I usually use the baggie method of starting seeds (place seeds on paper towel, wet paper towel, place paper towel in baggie, place baggie somewhere warm to sprout).
While doing this one day, it occurred to me that I was producing a lot of waste. Sure, the paper towels go into the composter once I’m finished with them, but the plastic bags always end up in the garbage.
This got me thinking of other ways to start my seeds, that don’t require additional materials. Which got me thinking about my seed sprouter. Seed sprouters are generally used to start sprouts for consumption. Alfalfa, sunflower, mung bean, lentil, and kale are favourites around here. Sprouters are very simple to use. Put your sprouting seeds in the trays, stack the trays, and add water to the top. The water travels through each tray and collects in the bottom, leaving a small amount of water in the grooves of each tray for the seeds to soak up.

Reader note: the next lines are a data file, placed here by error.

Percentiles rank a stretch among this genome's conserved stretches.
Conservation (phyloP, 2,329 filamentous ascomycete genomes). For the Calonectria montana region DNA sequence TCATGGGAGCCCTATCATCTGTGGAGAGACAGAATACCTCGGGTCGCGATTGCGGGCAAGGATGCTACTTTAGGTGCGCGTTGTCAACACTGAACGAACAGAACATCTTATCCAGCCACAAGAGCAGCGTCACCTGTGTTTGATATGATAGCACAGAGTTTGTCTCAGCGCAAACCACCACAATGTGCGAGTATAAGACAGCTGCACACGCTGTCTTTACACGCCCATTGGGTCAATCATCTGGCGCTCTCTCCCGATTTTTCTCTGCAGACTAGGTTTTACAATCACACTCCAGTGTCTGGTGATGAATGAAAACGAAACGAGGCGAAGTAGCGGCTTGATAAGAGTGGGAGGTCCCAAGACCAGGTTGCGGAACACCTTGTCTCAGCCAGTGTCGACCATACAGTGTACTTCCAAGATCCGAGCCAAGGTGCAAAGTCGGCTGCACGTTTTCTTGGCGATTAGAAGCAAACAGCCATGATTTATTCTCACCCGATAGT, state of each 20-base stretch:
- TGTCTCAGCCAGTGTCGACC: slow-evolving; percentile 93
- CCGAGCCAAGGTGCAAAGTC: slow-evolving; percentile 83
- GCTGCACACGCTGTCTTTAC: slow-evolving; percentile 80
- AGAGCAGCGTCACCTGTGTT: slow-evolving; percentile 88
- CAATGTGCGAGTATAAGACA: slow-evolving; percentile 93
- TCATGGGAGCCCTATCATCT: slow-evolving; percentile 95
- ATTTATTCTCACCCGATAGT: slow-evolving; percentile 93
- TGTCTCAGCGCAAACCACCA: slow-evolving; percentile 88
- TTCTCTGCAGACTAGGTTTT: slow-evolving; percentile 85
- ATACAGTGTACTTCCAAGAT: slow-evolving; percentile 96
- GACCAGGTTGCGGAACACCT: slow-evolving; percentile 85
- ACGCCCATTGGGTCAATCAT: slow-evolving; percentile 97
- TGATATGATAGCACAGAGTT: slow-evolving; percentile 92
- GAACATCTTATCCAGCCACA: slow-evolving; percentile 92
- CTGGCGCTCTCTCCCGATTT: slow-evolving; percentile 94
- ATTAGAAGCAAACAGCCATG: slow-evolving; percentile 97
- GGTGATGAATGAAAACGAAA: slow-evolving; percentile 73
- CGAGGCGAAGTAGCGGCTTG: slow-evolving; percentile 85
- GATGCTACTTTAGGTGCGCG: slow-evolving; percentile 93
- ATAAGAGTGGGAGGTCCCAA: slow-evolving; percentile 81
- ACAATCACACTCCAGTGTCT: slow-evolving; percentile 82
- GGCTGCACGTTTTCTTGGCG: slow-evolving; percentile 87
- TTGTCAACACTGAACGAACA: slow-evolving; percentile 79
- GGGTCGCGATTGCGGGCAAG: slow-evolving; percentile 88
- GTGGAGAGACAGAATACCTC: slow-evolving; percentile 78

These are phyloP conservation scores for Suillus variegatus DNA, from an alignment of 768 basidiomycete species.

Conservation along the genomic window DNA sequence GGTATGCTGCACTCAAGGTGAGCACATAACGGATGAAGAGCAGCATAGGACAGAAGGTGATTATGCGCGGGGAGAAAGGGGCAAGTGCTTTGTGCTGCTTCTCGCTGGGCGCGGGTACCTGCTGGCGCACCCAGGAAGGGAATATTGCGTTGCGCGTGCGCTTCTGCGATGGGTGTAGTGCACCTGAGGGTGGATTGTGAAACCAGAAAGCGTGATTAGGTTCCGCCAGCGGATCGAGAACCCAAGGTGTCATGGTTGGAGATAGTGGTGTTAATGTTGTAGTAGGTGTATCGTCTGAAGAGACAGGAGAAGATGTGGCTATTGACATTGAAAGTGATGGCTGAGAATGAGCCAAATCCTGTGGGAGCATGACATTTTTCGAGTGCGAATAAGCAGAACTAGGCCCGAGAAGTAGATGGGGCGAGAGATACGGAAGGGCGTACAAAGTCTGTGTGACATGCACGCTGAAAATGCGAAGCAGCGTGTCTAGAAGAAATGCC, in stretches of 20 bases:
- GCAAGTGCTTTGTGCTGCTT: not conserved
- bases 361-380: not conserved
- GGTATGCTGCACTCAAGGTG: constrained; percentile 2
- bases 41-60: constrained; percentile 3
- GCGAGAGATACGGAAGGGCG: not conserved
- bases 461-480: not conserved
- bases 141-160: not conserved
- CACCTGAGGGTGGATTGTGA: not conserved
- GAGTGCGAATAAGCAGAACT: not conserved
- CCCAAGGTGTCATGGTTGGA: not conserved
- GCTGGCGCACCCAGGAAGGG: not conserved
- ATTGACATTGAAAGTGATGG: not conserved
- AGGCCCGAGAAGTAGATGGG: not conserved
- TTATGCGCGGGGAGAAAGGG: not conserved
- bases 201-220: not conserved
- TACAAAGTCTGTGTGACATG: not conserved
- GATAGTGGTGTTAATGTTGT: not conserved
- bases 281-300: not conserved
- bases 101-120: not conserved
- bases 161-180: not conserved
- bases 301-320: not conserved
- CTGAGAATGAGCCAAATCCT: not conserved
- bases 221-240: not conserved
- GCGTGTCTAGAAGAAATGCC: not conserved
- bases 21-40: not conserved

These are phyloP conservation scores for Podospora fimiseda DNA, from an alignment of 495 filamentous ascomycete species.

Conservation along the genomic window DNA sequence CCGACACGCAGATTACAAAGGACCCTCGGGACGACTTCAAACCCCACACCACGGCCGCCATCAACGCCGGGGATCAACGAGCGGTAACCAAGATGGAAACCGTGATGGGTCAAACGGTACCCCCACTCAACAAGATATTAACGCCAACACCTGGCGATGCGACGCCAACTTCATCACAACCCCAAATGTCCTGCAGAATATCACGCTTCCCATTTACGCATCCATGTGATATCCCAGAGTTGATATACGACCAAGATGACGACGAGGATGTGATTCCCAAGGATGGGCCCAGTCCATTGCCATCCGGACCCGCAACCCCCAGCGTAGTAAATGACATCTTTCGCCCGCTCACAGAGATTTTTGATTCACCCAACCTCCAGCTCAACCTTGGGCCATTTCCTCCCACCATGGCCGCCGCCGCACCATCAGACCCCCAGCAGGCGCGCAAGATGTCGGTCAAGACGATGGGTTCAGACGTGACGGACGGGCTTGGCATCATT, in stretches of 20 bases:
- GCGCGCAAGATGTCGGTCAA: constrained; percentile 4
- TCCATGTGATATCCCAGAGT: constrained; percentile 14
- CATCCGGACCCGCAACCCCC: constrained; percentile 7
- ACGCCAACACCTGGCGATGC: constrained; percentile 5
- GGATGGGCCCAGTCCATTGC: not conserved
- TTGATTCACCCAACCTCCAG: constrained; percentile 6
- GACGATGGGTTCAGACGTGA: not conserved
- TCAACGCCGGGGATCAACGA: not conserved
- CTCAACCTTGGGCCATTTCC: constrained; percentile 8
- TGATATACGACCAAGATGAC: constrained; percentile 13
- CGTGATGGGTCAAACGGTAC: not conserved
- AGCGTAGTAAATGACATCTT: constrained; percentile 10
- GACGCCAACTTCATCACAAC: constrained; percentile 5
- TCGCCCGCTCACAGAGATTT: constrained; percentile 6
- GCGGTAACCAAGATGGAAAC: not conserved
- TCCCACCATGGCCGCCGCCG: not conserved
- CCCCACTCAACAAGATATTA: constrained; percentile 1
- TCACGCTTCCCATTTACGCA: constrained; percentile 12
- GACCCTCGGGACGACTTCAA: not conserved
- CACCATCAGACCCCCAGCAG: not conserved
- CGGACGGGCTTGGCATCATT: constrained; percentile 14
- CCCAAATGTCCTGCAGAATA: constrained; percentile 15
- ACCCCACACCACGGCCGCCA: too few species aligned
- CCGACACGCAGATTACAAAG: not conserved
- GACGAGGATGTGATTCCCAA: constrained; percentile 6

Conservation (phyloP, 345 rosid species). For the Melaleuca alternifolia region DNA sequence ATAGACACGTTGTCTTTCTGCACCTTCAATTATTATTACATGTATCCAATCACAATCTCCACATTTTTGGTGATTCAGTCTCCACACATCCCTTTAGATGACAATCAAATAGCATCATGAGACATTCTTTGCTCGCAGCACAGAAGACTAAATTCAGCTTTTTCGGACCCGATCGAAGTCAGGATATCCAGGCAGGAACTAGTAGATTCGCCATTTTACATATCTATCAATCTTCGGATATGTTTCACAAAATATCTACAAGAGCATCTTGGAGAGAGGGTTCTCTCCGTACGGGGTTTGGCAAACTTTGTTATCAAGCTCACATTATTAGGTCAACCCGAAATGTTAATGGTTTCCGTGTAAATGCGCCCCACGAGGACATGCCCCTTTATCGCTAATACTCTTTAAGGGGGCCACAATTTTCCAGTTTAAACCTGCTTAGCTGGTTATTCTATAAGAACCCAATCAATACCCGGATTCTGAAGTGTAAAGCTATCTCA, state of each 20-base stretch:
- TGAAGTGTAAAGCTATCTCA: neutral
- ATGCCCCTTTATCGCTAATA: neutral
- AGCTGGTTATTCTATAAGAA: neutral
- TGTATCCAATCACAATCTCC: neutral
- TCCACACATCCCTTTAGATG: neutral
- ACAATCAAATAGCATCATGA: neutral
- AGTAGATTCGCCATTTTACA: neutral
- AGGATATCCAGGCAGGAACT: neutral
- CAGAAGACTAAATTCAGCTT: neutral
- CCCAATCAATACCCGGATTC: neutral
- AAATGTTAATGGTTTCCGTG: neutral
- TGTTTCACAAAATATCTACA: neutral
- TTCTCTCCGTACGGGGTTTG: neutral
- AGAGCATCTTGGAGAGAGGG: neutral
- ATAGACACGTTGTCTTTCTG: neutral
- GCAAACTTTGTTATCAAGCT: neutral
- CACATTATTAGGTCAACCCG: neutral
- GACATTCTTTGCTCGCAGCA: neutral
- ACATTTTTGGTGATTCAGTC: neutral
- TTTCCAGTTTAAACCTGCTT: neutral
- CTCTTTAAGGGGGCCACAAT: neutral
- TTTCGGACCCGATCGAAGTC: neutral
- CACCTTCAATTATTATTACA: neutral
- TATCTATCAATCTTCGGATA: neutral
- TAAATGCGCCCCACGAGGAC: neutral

I’ve been experimenting with the sprouter for garden seedlings over the past few weeks, and here’s what I learned: it works for larger seeds, but not so much with smaller ones that have a longer germination rate.
Ground cherries and tomatoes were an epic fail. They take so long to sprout that the seeds just turn to mush while sitting in the water. I’m going to stick with the baggie method for these.
Larger seeds, such as Luffa, cucumber, and sunflowers, sprouted in 2-5 days. Kale (smaller seeds but short germination time) sprouted fast as well. The general rule seems to be: if it can be soaked and sprouts in less than 15 days, it’s worth trying out in the sprouter.
So dust off your seed sprouter, grab some seeds, and give it a try! It just may be your new favourite alternative to paper towels.